Polish National Catholic Church
|Church Family :|
|Based in :||United States of America|
|Present in :||Czech Republic, Italy, Lithuania, Slovakia|
|Member Of :|
|Associate Member Of :|
|WCC Member Since :||1948|
During the latter part of the 19th century, there were a number of conflicts between the Polish immigrants and the Roman Catholic clergy and hierarchy in the United States. These had primarily to do with church governance issues, the control of church property, the assignment of pastors, and the pastoral accessibility to the people. These conflicts generally arose in the areas where there was a large Polish immigrant population. In 1896, a group of people from Sacred Heart Roman Catholic parish in Scranton, Pennsylvania, had a disagreement with their pastor, and when they found no help from the clergy or the bishop they vowed to build their own church. In 1897, these determined people found property for a parish and called upon a priest they knew and trusted to be their pastor. When the people, together with the priest, got no results from the local hierarchy, and even found themselves excommunicated, they attempted to turn to the Vatican. When their plea was also rejected there, they broke decisively with the Roman Catholic Church, and the Polish National Catholic Church was officially established. By this time, several other parishes in northeastern Pennsylvania had joined the movement. At the first general synod of the Polish National Catholic Church held in 1904, Fr Francis Hodur was elected bishop. He was consecrated by the Old-Catholic Bishop of Utrecht, Netherlands, in 1907.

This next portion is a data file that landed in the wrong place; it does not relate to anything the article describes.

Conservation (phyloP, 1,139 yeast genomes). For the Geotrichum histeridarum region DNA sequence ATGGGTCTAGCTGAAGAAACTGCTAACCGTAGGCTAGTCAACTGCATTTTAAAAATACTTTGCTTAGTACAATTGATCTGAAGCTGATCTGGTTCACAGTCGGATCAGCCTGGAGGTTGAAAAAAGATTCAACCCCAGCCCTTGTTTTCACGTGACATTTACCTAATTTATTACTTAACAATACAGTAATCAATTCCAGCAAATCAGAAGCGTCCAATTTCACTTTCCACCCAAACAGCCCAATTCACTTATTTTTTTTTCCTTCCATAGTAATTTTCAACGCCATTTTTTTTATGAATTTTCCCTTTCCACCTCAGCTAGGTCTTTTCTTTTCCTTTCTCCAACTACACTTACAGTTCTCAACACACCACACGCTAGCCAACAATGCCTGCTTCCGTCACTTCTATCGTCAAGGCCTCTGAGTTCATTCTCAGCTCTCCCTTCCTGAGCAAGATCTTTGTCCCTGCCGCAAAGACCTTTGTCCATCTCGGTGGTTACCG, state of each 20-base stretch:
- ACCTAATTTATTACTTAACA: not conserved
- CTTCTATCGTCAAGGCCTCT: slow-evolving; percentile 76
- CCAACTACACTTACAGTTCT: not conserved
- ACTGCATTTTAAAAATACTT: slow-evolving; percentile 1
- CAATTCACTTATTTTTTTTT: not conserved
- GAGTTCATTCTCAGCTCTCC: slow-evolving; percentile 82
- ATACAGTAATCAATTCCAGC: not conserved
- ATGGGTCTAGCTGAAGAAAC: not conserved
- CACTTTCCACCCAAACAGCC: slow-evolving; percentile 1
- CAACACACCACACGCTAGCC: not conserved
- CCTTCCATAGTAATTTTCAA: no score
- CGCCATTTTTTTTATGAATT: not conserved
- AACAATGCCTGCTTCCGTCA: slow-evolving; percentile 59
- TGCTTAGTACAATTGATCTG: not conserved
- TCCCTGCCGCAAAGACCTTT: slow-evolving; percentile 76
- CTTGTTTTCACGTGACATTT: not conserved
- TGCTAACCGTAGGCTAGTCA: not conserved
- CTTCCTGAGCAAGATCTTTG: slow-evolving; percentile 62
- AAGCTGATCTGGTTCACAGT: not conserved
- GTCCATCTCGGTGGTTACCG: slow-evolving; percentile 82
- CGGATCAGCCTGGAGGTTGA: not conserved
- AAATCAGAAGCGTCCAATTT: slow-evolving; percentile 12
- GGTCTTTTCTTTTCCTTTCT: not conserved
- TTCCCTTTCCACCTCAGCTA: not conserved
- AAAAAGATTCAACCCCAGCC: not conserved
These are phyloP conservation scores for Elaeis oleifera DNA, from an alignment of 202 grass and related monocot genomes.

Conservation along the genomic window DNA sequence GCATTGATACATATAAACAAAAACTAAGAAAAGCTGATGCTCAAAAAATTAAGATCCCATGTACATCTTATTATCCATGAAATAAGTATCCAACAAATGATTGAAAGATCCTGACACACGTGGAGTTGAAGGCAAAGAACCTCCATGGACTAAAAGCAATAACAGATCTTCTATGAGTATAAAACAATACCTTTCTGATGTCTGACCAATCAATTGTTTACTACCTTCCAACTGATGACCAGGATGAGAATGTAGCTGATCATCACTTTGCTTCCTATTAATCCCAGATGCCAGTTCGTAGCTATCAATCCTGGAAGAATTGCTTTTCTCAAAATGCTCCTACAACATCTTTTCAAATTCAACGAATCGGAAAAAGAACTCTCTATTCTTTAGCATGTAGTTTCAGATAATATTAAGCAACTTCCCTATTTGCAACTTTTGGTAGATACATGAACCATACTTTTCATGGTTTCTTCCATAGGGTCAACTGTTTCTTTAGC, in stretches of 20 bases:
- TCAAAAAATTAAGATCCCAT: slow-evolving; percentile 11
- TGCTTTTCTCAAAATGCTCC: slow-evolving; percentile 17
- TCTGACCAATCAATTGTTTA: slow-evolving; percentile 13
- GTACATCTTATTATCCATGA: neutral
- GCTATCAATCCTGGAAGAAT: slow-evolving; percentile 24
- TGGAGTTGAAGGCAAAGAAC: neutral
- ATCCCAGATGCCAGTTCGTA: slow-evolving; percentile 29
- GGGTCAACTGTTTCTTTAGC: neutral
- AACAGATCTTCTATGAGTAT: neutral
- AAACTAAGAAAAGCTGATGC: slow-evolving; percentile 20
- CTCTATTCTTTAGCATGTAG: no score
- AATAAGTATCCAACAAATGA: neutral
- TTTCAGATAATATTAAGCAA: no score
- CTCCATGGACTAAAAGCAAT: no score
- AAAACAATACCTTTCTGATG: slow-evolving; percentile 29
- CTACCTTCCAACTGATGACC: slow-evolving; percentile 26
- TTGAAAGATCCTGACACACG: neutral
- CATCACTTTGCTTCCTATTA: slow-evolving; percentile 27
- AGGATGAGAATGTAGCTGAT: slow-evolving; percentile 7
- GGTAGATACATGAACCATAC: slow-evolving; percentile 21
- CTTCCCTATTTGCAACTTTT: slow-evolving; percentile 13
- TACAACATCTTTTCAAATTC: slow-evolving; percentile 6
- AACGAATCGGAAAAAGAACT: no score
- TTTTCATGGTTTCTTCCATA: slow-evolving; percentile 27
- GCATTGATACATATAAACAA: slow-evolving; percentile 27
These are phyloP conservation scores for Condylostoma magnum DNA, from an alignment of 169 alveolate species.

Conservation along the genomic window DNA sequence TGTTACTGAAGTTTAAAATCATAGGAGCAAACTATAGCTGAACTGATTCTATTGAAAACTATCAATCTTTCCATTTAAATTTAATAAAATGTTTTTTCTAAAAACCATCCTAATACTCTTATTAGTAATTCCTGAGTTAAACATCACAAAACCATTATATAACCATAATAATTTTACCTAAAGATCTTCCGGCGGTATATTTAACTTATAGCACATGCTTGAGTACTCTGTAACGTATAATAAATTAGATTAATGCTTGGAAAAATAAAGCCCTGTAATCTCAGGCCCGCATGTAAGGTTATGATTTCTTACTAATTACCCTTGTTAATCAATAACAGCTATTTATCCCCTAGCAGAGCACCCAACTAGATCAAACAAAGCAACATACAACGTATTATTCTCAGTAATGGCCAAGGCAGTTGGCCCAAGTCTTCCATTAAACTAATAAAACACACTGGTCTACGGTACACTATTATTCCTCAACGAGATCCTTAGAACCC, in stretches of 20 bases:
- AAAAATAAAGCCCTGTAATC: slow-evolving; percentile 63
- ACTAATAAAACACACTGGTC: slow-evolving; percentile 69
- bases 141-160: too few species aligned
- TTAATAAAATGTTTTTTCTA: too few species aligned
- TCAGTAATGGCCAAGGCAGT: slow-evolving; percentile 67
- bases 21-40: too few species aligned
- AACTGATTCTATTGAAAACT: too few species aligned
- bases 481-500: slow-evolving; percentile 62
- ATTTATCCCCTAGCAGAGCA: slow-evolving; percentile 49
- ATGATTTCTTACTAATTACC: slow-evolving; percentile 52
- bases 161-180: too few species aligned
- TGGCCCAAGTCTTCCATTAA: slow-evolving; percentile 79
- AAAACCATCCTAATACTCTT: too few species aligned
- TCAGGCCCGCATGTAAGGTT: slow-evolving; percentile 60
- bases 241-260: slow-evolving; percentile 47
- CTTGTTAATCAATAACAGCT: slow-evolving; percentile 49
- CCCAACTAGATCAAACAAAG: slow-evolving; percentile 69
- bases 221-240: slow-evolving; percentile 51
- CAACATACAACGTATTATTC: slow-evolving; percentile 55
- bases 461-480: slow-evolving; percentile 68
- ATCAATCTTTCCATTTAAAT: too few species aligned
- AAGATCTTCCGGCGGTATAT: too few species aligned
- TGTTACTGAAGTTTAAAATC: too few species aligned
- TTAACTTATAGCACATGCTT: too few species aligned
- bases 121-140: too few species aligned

Similar situations occurred among Poles in Chicago and New York, and after the bishops they had elected died, most of the parishes concerned became eventually part of the Polish National Catholic Church led from Scranton. In 1921 the PNCC began a mission to the nation of Poland. This led to the creation of the Polish Catholic Church in Poland, which is in full communion with the PNCC in the USA. Besides the Poles, other nationalities with the same needs also came to the PNCC, and Lithuanian, Czech, Slovak and Italian parishes came into being. Although the need for these ethnic parishes is less evident than it once was, today a number of Hispanic and American congregations have joined the PNCC for many of the same reasons as those for which it was originally organized.
The Polish National Catholic Church is a church which maintains the traditional elements of Catholicism, but for the most part has a democratic governance. In matters of faith, morals and ecclesiastical discipline, the church is governed by the prime bishop, with the bishops and clergy united with him. In all other matters, the highest governing body of the church is the general synod, which meets every four years, and has both lay and clerical representation. These synod meetings are also charged with choosing the candidates for the office of bishop. On the local level the parishes are owned and governed by the parishioners, under the leadership of a pastor and an elected parish committee.
The faith of the Polish National Catholic Church is to be found in holy scripture, as set forth in the Councils and the Tradition of the undivided church of the first thousand years. The pastors are trained at the theological seminary of the church in Scranton. At the present time the PNCC is in dialogue with the Roman Catholic Church and the Episcopal Church.